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Grizzly bears, black bears, wolves, coyotes, cougars/ mountain lions,bobcats, wolverines, lynx, foxes, fishers and martens are the suite of carnivores that originally inhabited North America after the Pleistocene extinctions. This site invites research, commentary, point/counterpoint on that suite of native animals (predator and prey) that inhabited The Americas circa 1500-at the initial point of European exploration and subsequent colonization. Landscape ecology, journal accounts of explorers and frontiersmen, genetic evaluations of museum animals, peer reviewed 20th and 21st century research on various aspects of our "Wild America" as well as subjective commentary from expert and layman alike. All of the above being revealed and discussed with the underlying goal of one day seeing our Continent rewilded.....Where big enough swaths of open space exist with connective corridors to other large forest, meadow, mountain, valley, prairie, desert and chaparral wildlands.....Thereby enabling all of our historic fauna, including man, to live in a sustainable and healthy environment. - Blogger Rick

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Monday, March 6, 2017

"The letter below, printed on Sept. 21, 1739 in the Virginia Gazette, features a second-hand account detailing a cure for a rattlesnake bite"..............."The Cure was perform’d by taking inwardly and applying only Sallad-Oil, which we call Sweet Oil"...............What is your guess as to whether this "oil" saved peoples lives?

Blast from the Past: Colonial Era cure for snake bites

In this series, we take a look back at news coverage from the early days of the Historic Triangle.
This letter, printed on Sept. 21, 1739 in the Virginia Gazette, features a second-hand account detailing a cure for a rattlesnake bite.
As the British Empire expanded its reach worldwide its soldiers had been encountering unknown animals, diseases, and people, and many accounts of these endeavors returned to the City of London. An account of the bite of an adder snake was “cured” and repurposed to work for rattlesnake bites.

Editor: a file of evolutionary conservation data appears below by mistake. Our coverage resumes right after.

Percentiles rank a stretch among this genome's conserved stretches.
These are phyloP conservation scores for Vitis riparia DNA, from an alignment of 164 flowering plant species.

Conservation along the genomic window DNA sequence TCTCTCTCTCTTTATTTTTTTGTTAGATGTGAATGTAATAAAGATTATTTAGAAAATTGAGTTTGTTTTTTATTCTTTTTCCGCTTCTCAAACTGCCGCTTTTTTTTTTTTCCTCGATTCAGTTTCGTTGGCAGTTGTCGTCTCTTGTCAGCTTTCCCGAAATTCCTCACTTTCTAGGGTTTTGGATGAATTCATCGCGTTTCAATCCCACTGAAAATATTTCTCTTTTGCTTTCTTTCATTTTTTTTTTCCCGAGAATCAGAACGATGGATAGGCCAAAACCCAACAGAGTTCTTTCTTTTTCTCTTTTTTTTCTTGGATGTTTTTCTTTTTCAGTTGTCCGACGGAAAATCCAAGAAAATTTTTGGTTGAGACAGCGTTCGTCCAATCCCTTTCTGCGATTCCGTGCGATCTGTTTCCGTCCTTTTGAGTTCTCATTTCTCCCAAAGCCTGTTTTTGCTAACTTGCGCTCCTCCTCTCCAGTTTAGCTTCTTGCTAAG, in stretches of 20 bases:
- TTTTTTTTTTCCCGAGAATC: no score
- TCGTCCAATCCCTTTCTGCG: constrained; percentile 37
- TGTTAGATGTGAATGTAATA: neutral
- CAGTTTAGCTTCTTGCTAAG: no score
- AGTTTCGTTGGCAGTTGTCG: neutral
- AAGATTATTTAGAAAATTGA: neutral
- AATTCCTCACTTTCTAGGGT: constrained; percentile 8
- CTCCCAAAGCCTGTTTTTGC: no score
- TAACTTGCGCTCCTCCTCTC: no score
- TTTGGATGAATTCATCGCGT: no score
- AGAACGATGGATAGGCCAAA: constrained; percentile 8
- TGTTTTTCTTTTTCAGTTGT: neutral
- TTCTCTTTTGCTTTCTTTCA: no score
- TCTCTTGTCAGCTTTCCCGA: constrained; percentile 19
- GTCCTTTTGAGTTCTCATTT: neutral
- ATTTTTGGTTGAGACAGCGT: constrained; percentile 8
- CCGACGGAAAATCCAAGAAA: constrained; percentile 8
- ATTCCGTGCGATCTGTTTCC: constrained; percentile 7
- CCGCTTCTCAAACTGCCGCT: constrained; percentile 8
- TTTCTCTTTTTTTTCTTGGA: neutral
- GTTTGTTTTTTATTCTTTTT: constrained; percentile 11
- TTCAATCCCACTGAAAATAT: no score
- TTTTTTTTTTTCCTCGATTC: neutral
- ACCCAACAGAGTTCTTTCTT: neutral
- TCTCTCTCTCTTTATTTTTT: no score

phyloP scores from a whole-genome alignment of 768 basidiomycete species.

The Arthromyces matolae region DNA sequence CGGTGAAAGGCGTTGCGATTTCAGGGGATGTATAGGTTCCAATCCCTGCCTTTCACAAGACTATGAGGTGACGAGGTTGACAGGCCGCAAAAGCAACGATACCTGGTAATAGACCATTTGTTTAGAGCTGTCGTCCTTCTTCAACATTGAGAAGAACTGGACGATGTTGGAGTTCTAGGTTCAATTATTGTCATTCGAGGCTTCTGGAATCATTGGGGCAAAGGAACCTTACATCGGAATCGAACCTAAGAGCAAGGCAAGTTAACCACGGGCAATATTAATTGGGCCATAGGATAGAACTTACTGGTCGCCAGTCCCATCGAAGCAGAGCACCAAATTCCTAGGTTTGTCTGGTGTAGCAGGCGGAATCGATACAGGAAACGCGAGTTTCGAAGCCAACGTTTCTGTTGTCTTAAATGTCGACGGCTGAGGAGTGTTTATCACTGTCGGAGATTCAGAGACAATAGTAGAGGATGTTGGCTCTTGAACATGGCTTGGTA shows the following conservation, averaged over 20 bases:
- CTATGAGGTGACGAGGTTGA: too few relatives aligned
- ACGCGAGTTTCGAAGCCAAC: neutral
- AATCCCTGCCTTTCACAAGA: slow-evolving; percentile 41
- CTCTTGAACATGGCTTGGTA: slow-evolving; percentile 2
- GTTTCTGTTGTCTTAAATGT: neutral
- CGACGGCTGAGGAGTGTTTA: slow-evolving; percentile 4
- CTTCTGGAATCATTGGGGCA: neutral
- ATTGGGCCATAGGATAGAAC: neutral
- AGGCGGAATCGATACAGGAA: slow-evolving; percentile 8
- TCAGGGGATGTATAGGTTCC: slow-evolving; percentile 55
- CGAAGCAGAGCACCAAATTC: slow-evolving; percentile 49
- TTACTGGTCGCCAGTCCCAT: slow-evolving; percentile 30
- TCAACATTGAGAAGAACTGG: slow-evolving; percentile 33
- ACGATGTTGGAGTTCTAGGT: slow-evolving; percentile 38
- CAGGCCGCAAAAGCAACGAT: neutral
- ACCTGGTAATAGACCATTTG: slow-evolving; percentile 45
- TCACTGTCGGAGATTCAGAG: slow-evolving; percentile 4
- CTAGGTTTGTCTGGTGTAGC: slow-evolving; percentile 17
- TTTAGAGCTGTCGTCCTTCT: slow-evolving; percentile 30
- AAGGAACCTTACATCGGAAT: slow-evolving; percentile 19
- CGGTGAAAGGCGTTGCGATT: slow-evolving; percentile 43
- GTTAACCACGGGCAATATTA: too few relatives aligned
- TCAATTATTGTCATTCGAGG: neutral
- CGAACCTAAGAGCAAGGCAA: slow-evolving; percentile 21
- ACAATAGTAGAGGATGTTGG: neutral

Timber Rattlesnake historically found across the northeast

There was publish’d in the English Papers, some Months ago, a Relation of an Experiment that had been made before several Members of the Royal Society in London, of the CURE of The Bite of an Adder, which is a venemous Snake in England; and the Cure was perform’d by taking inwardly and applying only Sallad-Oil, which we call Sweet Oil.
We have since that, receiv’d from New York, an Account of an Experiment made there, about a Month ago, of the same Nature; which we publish for the Common Good of the Inhabitants of This and the Neighbouring Colonies, that it may be known, That the same cheap and common Medicinewill effectually perform the Cure of a Rattle Snake’s Bite, if timely apply’d; and thereby the Lives of many may be sav’d, in this Part of the World, where several have been lost for want of the Knowledge of so easy a Cure.

The Account of the said Experiment, is as follows:
Last Week Mr. William Forster, of West Chester, in the County of West-Chester, had a Dog bit in his Shoulder by a Rattle-Snake; and in a little Time the Dog began to swell, the Owner let him lie, and he swell’d prodigiously, and in three or four Hours the Dog seem’d to be dying whereupon Mr.Forster gave him a Spoonful of Oyl, and in two or three Minutes, the Dog began to __ and revive; he gave him another Dose, and he grew better: He also bathed the Place with the said Oyl, and gave him a third Dose, and the Dog recovered, and is perfectly well and cur’d of the said Poysonous Bite of the Rattle-Snake.

The account and supposed cure for a rattlesnake bite published in 1739. (Courtesy Virginia Gazette)

The account and supposed cure for a rattlesnake bite published in 1739. (Courtesy Virginia Gazette)

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